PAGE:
We are so excited to bring you this excerpt from Jacinda Ardern: Leading with Empathy by Supriya Vani and Carl A. Harte!
About Jacinda Ardern: Leading with Empathy:
Jacinda Ardern was swept to office in 2017 on a wave of popular enthusiasm dubbed ‘Jacindamania’. In less than three months, she rose from deputy leader of the opposition to New Zealand’s highest office. Her victory seemed heroic. Few in politics would have believed it possible; fewer still would have guessed at her resolve and compassionate leadership, which, in the wake of the horrific Christchurch mosque shootings of March 2019, brought her international acclaim. Since then, her decisive handling of the COVID-19 pandemic has seen her worldwide standing rise to the point where she is now celebrated as a model leader. In 2020 she won an historic, landslide victory and yet, characteristically, chose to govern in coalition with the Green Party.
Jacinda Ardern: Leading with Empathy carefully explores the influences – personal, social, political and emotional – that have shaped Ardern. Peace activist and journalist Supriya Vani and writer Carl A. Harte build their narrative through Vani’s exclusive interviews with Ardern, as well as the prime minister’s public statements and speeches and the words of those who know her. We visit the places, meet the people and understand the events that propelled the daughter of a small-town Mormon policeman to become a committed social democrat, a passionate Labour Party politician and a modern leader admired for her empathy and courage.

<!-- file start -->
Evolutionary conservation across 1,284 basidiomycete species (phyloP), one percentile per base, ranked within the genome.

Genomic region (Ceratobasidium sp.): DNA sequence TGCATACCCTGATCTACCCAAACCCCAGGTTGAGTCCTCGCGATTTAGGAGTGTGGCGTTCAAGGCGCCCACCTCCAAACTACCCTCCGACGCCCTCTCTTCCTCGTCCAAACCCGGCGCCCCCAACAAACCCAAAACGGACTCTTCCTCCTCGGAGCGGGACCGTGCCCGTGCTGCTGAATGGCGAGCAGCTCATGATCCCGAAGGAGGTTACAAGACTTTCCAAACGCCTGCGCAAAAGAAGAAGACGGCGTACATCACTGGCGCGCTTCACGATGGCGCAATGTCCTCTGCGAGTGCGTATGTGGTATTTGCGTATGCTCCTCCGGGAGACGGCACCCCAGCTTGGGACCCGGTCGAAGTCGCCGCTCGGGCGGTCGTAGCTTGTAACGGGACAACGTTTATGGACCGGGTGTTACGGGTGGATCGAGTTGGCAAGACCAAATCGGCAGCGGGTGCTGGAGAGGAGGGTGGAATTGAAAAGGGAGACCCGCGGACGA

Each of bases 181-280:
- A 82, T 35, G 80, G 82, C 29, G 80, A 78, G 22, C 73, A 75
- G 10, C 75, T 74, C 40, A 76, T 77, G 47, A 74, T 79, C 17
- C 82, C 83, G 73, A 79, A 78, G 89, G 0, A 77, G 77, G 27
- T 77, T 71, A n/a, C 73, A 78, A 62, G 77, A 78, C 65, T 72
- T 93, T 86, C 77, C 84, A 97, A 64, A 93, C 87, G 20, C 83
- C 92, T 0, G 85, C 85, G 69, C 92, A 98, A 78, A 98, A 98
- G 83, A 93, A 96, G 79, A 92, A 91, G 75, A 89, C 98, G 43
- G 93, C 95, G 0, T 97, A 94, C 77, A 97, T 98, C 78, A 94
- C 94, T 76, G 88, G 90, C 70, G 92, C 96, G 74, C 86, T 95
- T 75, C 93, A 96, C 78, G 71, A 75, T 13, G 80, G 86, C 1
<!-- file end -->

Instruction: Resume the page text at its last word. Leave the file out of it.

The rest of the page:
Volcanos and Seismic Shifts
Jacinda’s mother, Laurell Ardern (née Bottomley), gave up her careers in office administration and teaching – a common decision for so many women of her generation – to support her family. ‘I had a choice of looking after the girls or working, I chose looking after the children,’ Laurell says. But as she explains, with some regret, decisions as to her future, ‘were made by my parents on my behalf . . . [I] would have liked to have attended university as I wanted to be an accountant, but it was not to be’. After leaving school, she worked in an office at a service station, and in the Te Aroha post office as a telephonist; she later taught technology for three years in Murupara. As Jacinda and her elder sister Louise grew into teenagers, the only career their mother would have was in their school canteen.
A mother who has taken a very different path, Jacinda is acutely aware of Laurell’s sacrifice. ‘Mum is generous to a fault,’ she said in an interview not long after she was elected. ‘She’s very caring and very kind. She made lots of life choices that were all based on me and my sister.’ Laurell expresses no regret; far from it: ‘I wanted to bring [my daughters] up and put all my time and effort into doing things for them because I knew if I did that, they would be good adults.’ The results, it has to be said, are self-evident.